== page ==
As it is, Steamworld Dig is a fantastic time waster for the loot junkie needing a break from their poison of choice, even if the game does little more than scratch that itch for several hours. The potential for something far greater is there, and I truly do hope for a sequel that capitalizes on crafting systems already implemented in other similar titles. As a solid first entry, with a very real opportunity to make a fantastic sequel, I can only hope that the developers are already hard at work designing the next entry in the Steamworld series.
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73 of 85 people (86%) found this review helpful
2 people found this review funny
4.8 hrs on record
Posted: January 15, 2014
Do you like mines? Do you like weird, steampunk robots? Do you enjoy Metroidvania style action platformers where you get a lot of upgrades and upgrade a lot of equipment?

SteamWorld Dig may be right for you, as long as you don't mind the game's short, short length (I clocked in at 3 hours and 15 minutes), very slightly repetitive digging, and overall sort-of-Flash-game feel. The core gameplay loop is simple; dig through rocks to find gems and orbs, then make it back to town safely to upgrade your digging tool, water tank, health, or lantern, then rinse and repeat. It's fun, luckily, which stops it from feeling like a chore, but those of you looking for constantly changing ideas and gameplay should look elsewhere.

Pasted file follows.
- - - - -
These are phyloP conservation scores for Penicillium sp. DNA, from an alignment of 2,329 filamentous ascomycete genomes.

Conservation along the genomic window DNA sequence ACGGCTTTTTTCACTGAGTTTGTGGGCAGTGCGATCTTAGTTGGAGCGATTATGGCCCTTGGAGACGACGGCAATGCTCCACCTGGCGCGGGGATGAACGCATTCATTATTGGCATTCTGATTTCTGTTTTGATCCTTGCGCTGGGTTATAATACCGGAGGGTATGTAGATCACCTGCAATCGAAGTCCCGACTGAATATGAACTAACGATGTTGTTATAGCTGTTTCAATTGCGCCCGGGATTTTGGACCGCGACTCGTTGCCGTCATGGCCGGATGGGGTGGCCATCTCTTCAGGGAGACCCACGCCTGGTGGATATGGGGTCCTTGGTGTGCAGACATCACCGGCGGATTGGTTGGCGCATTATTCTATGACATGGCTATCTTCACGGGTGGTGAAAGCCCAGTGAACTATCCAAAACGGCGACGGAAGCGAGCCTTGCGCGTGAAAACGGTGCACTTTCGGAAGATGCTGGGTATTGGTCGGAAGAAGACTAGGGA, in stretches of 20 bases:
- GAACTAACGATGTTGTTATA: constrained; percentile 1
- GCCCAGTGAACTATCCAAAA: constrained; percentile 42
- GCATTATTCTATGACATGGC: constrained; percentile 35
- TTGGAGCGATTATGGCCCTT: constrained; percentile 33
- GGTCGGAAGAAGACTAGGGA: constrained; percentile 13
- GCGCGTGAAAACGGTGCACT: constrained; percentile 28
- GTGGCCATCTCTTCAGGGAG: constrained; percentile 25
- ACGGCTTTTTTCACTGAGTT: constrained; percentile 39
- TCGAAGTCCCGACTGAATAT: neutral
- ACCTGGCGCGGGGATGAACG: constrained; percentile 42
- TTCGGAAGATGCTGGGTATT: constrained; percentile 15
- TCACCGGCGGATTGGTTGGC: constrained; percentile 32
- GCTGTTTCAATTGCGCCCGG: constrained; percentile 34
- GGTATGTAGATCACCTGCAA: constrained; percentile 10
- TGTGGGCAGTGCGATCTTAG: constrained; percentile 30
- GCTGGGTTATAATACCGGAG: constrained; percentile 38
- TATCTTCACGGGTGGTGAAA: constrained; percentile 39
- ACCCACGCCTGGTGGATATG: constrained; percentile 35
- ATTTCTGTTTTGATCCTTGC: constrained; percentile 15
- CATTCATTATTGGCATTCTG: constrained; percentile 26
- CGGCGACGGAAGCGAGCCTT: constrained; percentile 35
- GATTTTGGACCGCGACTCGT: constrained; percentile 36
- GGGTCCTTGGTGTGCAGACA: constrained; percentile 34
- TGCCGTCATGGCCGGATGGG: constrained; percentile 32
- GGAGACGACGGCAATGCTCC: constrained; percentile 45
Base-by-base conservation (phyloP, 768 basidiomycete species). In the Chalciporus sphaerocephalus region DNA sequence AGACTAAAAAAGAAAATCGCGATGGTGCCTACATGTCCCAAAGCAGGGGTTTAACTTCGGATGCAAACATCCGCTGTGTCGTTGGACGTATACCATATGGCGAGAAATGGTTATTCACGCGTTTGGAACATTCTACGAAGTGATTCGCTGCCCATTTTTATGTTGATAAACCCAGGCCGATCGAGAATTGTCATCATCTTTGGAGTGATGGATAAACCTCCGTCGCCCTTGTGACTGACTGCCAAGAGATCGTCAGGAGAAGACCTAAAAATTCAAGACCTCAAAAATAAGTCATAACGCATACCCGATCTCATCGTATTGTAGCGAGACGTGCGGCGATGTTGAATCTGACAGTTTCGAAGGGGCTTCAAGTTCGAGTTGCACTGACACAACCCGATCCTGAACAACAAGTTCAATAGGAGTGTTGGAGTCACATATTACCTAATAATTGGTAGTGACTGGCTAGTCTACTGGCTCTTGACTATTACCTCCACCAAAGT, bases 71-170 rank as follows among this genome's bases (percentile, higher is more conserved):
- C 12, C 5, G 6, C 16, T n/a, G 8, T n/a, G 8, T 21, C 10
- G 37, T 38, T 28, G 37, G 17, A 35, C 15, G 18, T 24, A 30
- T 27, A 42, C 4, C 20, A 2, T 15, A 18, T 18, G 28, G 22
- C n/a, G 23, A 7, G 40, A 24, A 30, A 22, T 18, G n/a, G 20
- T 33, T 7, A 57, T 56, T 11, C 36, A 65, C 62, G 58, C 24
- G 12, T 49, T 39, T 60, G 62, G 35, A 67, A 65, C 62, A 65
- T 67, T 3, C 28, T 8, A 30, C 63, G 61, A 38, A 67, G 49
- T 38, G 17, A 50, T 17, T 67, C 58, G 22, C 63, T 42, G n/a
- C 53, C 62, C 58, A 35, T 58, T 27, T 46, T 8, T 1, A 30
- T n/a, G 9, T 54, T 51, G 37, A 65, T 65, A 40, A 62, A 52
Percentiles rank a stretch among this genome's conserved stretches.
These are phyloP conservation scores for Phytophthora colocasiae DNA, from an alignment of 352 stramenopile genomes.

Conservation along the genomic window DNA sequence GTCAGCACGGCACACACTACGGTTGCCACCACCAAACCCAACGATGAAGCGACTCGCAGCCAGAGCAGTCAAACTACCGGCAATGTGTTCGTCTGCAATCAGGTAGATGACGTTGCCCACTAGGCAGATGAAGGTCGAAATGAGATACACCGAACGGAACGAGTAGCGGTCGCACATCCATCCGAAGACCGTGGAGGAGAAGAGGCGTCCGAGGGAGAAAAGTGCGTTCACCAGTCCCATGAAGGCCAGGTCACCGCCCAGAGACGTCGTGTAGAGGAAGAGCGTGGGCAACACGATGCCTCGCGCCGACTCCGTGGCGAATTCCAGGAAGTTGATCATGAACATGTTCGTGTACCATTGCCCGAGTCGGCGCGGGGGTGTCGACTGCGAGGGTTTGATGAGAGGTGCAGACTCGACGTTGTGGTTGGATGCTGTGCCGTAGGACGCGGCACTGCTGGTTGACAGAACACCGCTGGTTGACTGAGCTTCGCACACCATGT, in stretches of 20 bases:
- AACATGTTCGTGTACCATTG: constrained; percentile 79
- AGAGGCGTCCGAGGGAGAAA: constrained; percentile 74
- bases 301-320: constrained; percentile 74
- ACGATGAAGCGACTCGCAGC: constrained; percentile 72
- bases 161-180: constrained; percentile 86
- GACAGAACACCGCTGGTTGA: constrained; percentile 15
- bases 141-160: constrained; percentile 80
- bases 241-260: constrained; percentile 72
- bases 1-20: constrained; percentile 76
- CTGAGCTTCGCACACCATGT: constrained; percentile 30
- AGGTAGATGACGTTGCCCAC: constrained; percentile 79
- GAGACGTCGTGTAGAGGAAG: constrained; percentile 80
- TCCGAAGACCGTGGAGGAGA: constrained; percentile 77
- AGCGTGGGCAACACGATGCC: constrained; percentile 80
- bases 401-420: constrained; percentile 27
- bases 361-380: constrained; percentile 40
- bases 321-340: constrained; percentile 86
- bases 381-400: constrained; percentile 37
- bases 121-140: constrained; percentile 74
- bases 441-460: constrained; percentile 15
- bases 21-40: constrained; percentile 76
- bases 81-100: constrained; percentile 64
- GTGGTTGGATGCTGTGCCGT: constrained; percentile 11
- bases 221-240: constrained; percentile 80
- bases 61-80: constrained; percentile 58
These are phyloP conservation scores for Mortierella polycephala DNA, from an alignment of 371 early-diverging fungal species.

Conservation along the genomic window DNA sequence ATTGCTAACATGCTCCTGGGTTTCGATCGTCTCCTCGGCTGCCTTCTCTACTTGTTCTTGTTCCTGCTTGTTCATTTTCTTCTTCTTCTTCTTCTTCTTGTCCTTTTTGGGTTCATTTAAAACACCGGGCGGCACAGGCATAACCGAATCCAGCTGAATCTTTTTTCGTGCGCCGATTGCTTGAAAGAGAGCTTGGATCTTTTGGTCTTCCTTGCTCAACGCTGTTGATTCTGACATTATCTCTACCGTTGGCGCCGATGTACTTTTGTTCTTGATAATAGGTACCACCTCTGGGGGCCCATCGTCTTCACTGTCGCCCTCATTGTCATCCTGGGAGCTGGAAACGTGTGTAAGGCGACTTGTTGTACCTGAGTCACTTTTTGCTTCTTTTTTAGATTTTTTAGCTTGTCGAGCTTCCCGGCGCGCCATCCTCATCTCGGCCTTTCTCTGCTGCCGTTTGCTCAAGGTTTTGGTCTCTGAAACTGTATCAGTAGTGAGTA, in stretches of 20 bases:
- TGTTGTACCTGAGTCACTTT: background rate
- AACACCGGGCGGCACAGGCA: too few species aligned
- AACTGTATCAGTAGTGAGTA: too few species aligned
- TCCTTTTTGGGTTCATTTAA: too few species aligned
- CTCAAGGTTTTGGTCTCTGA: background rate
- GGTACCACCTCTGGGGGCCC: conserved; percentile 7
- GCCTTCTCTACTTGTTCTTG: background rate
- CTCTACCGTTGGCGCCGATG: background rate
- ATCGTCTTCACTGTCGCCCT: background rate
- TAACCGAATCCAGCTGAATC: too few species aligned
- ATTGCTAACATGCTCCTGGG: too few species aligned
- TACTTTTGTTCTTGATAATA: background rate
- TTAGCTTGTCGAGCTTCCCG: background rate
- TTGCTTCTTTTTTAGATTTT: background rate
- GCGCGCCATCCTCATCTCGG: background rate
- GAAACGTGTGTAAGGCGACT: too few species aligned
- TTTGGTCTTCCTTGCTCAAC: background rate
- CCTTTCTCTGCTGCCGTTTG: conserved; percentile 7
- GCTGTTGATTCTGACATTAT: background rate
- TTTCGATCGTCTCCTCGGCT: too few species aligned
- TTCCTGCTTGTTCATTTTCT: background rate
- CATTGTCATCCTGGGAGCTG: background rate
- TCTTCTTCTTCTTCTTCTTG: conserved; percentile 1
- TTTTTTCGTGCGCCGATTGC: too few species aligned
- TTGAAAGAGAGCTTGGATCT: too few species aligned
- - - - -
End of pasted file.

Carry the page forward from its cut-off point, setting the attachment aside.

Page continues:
The theme is interesting; a dusty desert, a dangerous and ramshackle mine, filled with all sorts of dangers, and a town with a couple robots like yourself, along with some robots who make their way to town as you progress through the game. The sound design is fun; lots of tinky tinks as you hit things with your pickaxe, and loud booms as dynamite goes off deep inside of a mineshaft. The story is essentially non-existent; you're told of your predecessor and handed the tools to complete what he'd started, and only at the end is there really another story beat. It's not a bad choice, per se, but if you were hoping for meaty lore and plot-heavy digging, you'll be disappointed.